that the resulting conviction violates due process.'" Clemmons v. Delo, 177 F.3d 680, 685 (8th
Cir. 1999) (quoting Cupp v. Naughten , 414 U.S. 141 , 147 (1973)).
Here, Petitioner has not demonstrated that the jury instruction was faulty or that its
submission violated his due process. To the contrary, the Missouri Court of Appeals addressed
this issue and found :
"On claims of instructional error, an appellate court will reverse only ifthere is
error in submitting an instruction and prejudice to the defendant." State v.
Forrest, 183 S.W.3d 218, 229 (Mo. bane 2006). "MAI instructions are
presumptively valid and, when applicable, must be given to the exclusion of other
instructions." Id. ; see also Mo. Sup. Court Rule 28.02(c) ("Whenever there is an
MAI-CR instruction or verdict form applicable under the law and Notes On Use,
the MAI- CR instruction or verdict form shall be given or used to the exclusion of
any other instruction or verdict form.").
MAI-CR 310.10 instructs the jury that a defendant's prior convictions may be
considered for the sole purpose of deciding the defendant's credibility and the
weight to be given his testimony. The instruction reads:
If you find and believe from the evidence that defendant (was
convicted of) (was found guilty of) (pled guilty to) (pled nolo
contendere to) the offense of [specify the offense] , you may
consider that evidence for the sole purpose of deciding the
believability of the defendant and the weight to be given to his
testimony and for no other purpose. (You must not consider such
previous (conviction) (finding of guilt) (plea of guilty) (plea of
nolo contendere) as any evidence that the defendant is guilty of
any offense for which he is now on trial.)
MAI- CR 310.10 directs the drafter to fill in the defendant's past offenses by
stating "specify offenses." MAI-CR 310.10; State v. Cantrell, 775 S.W.2d 319,
322 (Mo. App. E.D. 1989). Neither the model instruction nor the Notes On Use
suggests the drafter somehow limit or condense the recitation of the defendant's
prior convictions. The instruction given in this case falls within a reasonable
interpretation of the instruction to specify offenses. See Cantrell, 775 S.W.2d at
322. We therefore find that the trial court did not err in submitting Instruction 9.
Chambers, 330 S.W.3d at 545.
The state court interpreted state law regarding the Missouri Approved Instructions
("MAI"). As stated above, jury instructions are a matter of state law, and this Court may not reexamine the state court's interpretation and application of the MAI instructions and Missouri
case law regarding the model instructions. Nunley v. Bowersox, 784 F.3d 468, 471 (8th Cir.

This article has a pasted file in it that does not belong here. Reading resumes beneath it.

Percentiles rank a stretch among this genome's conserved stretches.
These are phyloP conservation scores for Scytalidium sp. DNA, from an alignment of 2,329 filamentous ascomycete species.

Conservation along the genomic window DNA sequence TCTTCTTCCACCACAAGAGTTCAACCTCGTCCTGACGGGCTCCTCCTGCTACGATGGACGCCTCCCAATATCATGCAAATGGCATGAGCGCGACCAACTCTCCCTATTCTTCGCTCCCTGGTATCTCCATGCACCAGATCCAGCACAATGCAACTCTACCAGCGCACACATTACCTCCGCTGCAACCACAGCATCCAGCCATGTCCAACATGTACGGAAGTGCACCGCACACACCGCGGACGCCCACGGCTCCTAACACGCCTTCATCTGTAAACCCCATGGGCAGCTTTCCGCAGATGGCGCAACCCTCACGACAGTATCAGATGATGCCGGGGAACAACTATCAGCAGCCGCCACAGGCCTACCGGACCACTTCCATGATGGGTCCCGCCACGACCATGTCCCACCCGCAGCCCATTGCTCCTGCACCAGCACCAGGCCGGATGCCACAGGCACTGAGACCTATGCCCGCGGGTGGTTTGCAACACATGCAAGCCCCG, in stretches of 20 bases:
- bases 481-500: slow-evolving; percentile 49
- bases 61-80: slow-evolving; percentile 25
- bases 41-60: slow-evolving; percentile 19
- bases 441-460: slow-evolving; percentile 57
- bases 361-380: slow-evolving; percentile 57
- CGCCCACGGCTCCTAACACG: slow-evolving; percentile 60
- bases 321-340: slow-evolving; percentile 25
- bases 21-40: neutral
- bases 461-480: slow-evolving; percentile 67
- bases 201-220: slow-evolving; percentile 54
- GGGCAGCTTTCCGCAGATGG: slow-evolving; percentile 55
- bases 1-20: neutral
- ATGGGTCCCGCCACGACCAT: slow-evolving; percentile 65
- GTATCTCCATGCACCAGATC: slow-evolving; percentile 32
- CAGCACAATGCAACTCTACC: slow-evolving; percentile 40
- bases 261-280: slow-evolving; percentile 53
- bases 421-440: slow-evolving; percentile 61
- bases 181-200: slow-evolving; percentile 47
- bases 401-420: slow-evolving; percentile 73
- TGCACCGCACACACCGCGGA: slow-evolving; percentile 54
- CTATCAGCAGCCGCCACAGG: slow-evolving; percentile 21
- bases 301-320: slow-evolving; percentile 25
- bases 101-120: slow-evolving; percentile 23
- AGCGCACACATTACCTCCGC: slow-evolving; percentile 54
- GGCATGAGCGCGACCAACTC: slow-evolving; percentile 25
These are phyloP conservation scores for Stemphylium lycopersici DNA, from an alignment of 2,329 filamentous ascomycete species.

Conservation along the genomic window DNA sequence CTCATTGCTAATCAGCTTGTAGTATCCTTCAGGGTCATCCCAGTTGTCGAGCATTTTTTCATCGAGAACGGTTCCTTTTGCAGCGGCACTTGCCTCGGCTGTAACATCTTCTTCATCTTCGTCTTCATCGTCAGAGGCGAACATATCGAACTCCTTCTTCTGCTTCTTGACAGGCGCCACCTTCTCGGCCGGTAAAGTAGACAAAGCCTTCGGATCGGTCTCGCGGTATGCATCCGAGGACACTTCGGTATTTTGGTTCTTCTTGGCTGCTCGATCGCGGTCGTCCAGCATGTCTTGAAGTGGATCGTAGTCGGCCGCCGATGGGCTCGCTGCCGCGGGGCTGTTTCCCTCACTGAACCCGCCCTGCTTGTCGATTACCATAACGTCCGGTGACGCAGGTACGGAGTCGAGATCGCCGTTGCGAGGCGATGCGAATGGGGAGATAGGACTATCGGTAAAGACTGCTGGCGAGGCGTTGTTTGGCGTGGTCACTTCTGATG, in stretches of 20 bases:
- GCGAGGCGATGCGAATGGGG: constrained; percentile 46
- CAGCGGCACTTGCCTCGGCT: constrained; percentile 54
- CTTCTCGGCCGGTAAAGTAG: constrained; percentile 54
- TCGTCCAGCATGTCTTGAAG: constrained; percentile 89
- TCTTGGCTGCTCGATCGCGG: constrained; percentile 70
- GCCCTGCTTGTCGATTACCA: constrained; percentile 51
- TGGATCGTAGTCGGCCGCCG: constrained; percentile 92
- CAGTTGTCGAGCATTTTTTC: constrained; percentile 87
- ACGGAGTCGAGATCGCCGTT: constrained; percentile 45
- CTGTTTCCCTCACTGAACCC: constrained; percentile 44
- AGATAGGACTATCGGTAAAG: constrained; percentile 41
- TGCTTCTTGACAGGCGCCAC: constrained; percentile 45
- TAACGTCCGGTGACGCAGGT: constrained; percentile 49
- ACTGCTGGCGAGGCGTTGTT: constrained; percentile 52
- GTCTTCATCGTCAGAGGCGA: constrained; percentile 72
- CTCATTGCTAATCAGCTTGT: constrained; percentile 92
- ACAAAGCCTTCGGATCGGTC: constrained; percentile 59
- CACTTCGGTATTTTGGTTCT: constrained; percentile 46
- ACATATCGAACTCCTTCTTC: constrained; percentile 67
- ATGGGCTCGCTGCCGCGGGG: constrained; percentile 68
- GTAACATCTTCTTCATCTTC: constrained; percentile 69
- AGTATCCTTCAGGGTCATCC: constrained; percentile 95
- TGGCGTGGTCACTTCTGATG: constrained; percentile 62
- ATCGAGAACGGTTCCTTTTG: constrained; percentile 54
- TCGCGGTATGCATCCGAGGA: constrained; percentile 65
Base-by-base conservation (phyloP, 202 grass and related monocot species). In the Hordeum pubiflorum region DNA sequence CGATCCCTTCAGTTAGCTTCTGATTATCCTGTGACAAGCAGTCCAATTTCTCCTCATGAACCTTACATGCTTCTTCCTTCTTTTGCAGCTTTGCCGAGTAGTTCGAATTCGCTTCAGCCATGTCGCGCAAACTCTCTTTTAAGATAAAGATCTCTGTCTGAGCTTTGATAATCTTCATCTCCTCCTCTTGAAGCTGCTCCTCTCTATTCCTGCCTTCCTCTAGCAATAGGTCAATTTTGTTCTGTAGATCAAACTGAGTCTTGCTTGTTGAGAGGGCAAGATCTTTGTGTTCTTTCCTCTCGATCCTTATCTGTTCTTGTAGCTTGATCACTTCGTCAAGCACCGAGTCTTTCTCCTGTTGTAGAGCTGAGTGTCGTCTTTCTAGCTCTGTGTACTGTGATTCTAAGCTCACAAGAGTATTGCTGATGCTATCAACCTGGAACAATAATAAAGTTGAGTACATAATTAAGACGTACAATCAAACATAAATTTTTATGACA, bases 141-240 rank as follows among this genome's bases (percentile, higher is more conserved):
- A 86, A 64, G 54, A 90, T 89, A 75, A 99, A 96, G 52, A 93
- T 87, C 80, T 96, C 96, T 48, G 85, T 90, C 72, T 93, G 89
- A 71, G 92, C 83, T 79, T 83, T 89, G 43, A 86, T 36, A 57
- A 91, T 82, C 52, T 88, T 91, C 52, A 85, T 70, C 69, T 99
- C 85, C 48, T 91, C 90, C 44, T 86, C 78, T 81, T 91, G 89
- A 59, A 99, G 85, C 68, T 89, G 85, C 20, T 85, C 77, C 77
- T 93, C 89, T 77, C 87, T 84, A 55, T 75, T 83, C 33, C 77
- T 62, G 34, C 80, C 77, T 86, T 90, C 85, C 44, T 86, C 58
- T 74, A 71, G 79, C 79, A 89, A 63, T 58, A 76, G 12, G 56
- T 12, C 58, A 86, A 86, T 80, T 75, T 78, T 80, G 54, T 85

2015); see also Messier v. Steele, No. 14-3164-CV-S-GAF-P, 2014 WL 4930653, at *6 (W.D.
Mo. Oct. 1, 2014) ("Jury instructions involve questions of state law," and federal courts may not
re-examine determinations by a state court on matters of state law). Further, the Court finds that
the state court's decision was not contrary to, nor did it involve an unreasonable application of
federal law. Nothing in Petitioner's pleadings demonstrates that the trial court's use of Missouri
approved jury instructions violated federal law. Thus, Ground 2 regarding Instruction Number 9
C. The State's closing argument
In Petitioner' s third ground for habeas relief, he claims that the trial court erred in
overruling trial counsel's objection to the State' s personalization in the closing argument by
using the word "you" when discussing the victims' experience. Specifically, Petitioner refers to
the prosecution's statement, "[a]nd you know what? When someone's facing you down on the
ground and telling you not to look at them and pointing a gun to your head -- ... And tells you
not to look at them, you're not going to look at them." (Resp't's Ex. 5 p. 68) Petitioner argues
that the statement induced jurors to render their verdict based on fear and not the evidence.
"A habeas petitioner must meet a high bar to obtain relief based on a prosecutor's
comments during closing arguments. '[I]t is not enough that the prosecutors' remarks were
undesirable or even universally condemned. The relevant question is whether the comments so
infected the trial with unfairness as to make the resulting conviction a denial of due process."'
Briscoe v. Norman , No. 4:1 l-cv-1154 JCH, 2014 WL 4204903 , at *6 (E.D. Mo. Aug. 22, 2014)
(quoting Darden v. Wainwright, 477 U.S. 168, 181 (1986) (internal quotation marks and citations
omitted)). In the instant case, Petitioner raised this argument on appeal, and the Missouri Court
of Appeals found :